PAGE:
Manufacturers of High Quality Military Watches Since 1974

Aeschbach WW2 Pattern Germany Luftwaffe / Reichsluftfahrtministerium (RLM) Pilots Watch with 17 Jewel Hand Winding Mechanical Movement

£239.00 GBP


Product Details


This hand-wound classic WW2 pattern Aeschbach* military watch features a small subsidiary dial second hand and is based on the designs used by the German Luftwaffe and issued by the Reichsluftfahrtministerium (RLM / German Air Ministry). These watches were issued to Luftwaffe pilots on a mission-by-mission basis and returned to the quartermaster upon their return to base. This watch closely follows one of Aeschbach's WW2 designs. Although the original watches are now quite rare and tend to fetch high prices, this watch is outwardly almost indistinguishable from the factory's WW2 models. It retains the acrylic crystal used on the original watches and upgrades the original 15-jewel hand-winding mechanical movement to a 17-jewel mechanical movement. This watch maintains the original outward appearance while incorporating discreet updates to enhance its suitability for daily use.

The original WW2 watches made for the Wehrmacht, Kriegsmarine, and Luftwaffe were produced by numerous Swiss and German manufacturers, including Aeschbach, which was founded in 1923 and continues to exist today. Collecting German military watches can be challenging due to the sheer number of suppliers at the time, comprising over 100 different manufacturers.

A group of military watch enthusiasts has compiled a list of these manufacturers, which can be found on their website at this link: WW2 German Watches. The list seems to be almost complete, and they would appreciate it if anyone could fill in the few remaining gaps.

This particular watch has a solid stainless steel case made from military-grade 316L stainless steel, a subsidiary dial second hand, a hacking function, a black dial, and luminous markings.


  • Case Diameter: 36.5 mm excluding crown, 39 mm including crown
  • Lug to Lug: 43 mm
  • Thickness: 13.5 mm
  • Lug Type: Spring strap bars
  • Dial Colour: Black
  • Case Material: 316L stainless steel
  • Caseback: 316L stainless steel
  • Crown: Screw-down 316L stainless steel
  • Water Resistance: 5 ATM (50 m)
  • Movement: 17 Jewel Hand Wound Mechanical with 36 Hour Power Reserve
  • Glass: Plexiglass / Perspex
  • Luminous Material: Luminova
  • Serial number on caseback
  • Strap: Black Leather
  • Supplied in a box
  • 24 Months Guarantee

MWC are official distributors for Aeschbach watches.

The History of Aeschbach Watches

The original WW2 watches made for the Wehrmacht, Kriegsmarine, and Luftwaffe were produced by numerous Swiss and German manufacturers, including Aeschbach, which was founded in 1923 and continues to exist today.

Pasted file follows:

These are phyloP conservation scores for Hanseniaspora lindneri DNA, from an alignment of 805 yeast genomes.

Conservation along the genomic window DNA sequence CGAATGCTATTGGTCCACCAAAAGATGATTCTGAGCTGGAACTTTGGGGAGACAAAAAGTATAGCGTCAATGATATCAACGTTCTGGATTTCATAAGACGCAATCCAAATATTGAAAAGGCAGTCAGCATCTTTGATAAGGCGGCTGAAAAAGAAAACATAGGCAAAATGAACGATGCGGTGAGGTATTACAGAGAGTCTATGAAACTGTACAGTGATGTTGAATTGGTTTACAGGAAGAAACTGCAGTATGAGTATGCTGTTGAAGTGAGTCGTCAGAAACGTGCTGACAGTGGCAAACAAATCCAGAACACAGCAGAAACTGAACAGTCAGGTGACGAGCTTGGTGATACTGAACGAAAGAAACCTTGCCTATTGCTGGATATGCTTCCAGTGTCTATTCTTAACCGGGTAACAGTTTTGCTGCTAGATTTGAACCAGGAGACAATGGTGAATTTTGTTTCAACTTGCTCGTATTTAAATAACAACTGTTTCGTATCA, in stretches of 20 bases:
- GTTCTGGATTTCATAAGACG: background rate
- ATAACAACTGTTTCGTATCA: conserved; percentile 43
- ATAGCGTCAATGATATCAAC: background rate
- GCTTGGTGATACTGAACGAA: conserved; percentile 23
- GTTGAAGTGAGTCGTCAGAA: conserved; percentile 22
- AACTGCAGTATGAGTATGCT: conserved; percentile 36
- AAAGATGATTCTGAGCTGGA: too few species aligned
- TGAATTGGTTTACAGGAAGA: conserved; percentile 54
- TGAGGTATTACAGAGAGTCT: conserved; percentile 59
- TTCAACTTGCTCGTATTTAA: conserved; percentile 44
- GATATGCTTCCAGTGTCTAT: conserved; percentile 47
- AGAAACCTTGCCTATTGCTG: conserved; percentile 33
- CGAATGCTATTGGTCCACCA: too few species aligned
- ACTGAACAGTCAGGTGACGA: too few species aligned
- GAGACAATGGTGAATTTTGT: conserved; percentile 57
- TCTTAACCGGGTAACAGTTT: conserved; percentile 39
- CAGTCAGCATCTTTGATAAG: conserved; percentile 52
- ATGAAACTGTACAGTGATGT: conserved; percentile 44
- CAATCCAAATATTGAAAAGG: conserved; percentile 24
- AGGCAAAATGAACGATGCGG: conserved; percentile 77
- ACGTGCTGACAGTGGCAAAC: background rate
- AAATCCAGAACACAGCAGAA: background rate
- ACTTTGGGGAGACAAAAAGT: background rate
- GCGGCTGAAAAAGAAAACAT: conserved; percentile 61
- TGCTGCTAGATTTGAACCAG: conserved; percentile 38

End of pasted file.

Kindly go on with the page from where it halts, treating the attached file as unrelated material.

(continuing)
Aeschbach watches were a leading WWII manufacturer but faced significant misfortune during the war because they were located in Pforzheim, a town in southwestern Germany that was heavily bombed. The largest and most devastating raid was conducted by the Royal Air Force (RAF) on the evening of February 23, 1945. This attack resulted in the deaths of approximately 17,600 people, or 31.4% of the town's population, and destroyed about 83% of Pforzheim's buildings. The raid devastated two-thirds of the town, and between 80% and 100% of the inner city. The Aeschbach workshops were completely destroyed, meaning that the watches could no longer be manufactured.

However, the company saw a revival some years back when a family member, while sorting through an elderly deceased relative's belongings, discovered that many of the original technical drawings and a quantity of watches had survived. This find enabled him to devise a plan to restart the company, marking the return of Aeschbach watches.


When winding a hand-wound watch, you can do so either while it is still running or when it has completely run down. It is advisable to take the watch off your wrist when winding to avoid stressing the crown. The most important thing to remember with a mechanical watch is not to overwind it. Stop winding as soon as you feel resistance on the crown. If you overwind it, you could damage or even break the mainspring.

Adhering to the recommended winding procedures ensures the longevity and proper functioning of the timepiece. To clarify, overwinding occurs when a mechanism is wound beyond its designated stopping point, posing the risk of damage or even destruction of the winding mechanism. Overwinding is a concern primarily for manually-wound watches, not for automatic watches which cannot be overwound.

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